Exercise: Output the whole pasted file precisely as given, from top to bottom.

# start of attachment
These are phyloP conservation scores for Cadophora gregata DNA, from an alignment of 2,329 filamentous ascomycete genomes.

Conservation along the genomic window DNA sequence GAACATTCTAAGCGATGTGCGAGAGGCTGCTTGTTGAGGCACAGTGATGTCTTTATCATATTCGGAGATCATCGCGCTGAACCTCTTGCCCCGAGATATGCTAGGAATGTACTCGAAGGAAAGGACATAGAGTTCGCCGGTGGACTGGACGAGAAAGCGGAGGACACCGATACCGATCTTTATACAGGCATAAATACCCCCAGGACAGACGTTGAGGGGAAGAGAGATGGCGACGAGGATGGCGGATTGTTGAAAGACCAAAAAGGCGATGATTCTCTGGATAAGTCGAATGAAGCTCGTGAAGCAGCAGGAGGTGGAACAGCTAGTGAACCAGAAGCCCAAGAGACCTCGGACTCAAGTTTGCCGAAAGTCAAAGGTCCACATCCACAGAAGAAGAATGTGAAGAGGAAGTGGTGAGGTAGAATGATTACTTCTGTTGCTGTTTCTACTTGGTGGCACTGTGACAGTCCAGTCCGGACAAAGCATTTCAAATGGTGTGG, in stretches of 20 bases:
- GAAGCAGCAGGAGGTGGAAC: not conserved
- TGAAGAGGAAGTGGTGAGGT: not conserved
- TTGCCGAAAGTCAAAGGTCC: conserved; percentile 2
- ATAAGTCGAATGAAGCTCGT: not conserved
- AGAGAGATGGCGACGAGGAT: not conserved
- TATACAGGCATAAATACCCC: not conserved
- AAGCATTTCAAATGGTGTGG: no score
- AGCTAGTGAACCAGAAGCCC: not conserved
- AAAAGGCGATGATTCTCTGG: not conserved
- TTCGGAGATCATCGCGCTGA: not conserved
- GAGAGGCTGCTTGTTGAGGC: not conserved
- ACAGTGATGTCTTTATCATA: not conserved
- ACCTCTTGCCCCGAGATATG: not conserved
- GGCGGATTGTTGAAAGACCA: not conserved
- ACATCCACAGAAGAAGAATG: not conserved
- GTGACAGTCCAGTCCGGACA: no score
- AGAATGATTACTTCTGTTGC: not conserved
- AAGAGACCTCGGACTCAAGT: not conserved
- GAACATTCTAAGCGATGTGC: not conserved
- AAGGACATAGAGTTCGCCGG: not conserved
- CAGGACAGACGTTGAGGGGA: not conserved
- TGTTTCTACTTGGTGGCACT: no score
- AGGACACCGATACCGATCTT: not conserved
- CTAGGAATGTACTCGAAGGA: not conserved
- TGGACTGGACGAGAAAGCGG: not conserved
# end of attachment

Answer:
These are phyloP conservation scores for Cadophora gregata DNA, from an alignment of 2,329 filamentous ascomycete genomes.

Conservation along the genomic window DNA sequence GAACATTCTAAGCGATGTGCGAGAGGCTGCTTGTTGAGGCACAGTGATGTCTTTATCATATTCGGAGATCATCGCGCTGAACCTCTTGCCCCGAGATATGCTAGGAATGTACTCGAAGGAAAGGACATAGAGTTCGCCGGTGGACTGGACGAGAAAGCGGAGGACACCGATACCGATCTTTATACAGGCATAAATACCCCCAGGACAGACGTTGAGGGGAAGAGAGATGGCGACGAGGATGGCGGATTGTTGAAAGACCAAAAAGGCGATGATTCTCTGGATAAGTCGAATGAAGCTCGTGAAGCAGCAGGAGGTGGAACAGCTAGTGAACCAGAAGCCCAAGAGACCTCGGACTCAAGTTTGCCGAAAGTCAAAGGTCCACATCCACAGAAGAAGAATGTGAAGAGGAAGTGGTGAGGTAGAATGATTACTTCTGTTGCTGTTTCTACTTGGTGGCACTGTGACAGTCCAGTCCGGACAAAGCATTTCAAATGGTGTGG, in stretches of 20 bases:
- GAAGCAGCAGGAGGTGGAAC: not conserved
- TGAAGAGGAAGTGGTGAGGT: not conserved
- TTGCCGAAAGTCAAAGGTCC: conserved; percentile 2
- ATAAGTCGAATGAAGCTCGT: not conserved
- AGAGAGATGGCGACGAGGAT: not conserved
- TATACAGGCATAAATACCCC: not conserved
- AAGCATTTCAAATGGTGTGG: no score
- AGCTAGTGAACCAGAAGCCC: not conserved
- AAAAGGCGATGATTCTCTGG: not conserved
- TTCGGAGATCATCGCGCTGA: not conserved
- GAGAGGCTGCTTGTTGAGGC: not conserved
- ACAGTGATGTCTTTATCATA: not conserved
- ACCTCTTGCCCCGAGATATG: not conserved
- GGCGGATTGTTGAAAGACCA: not conserved
- ACATCCACAGAAGAAGAATG: not conserved
- GTGACAGTCCAGTCCGGACA: no score
- AGAATGATTACTTCTGTTGC: not conserved
- AAGAGACCTCGGACTCAAGT: not conserved
- GAACATTCTAAGCGATGTGC: not conserved
- AAGGACATAGAGTTCGCCGG: not conserved
- CAGGACAGACGTTGAGGGGA: not conserved
- TGTTTCTACTTGGTGGCACT: no score
- AGGACACCGATACCGATCTT: not conserved
- CTAGGAATGTACTCGAAGGA: not conserved
- TGGACTGGACGAGAAAGCGG: not conserved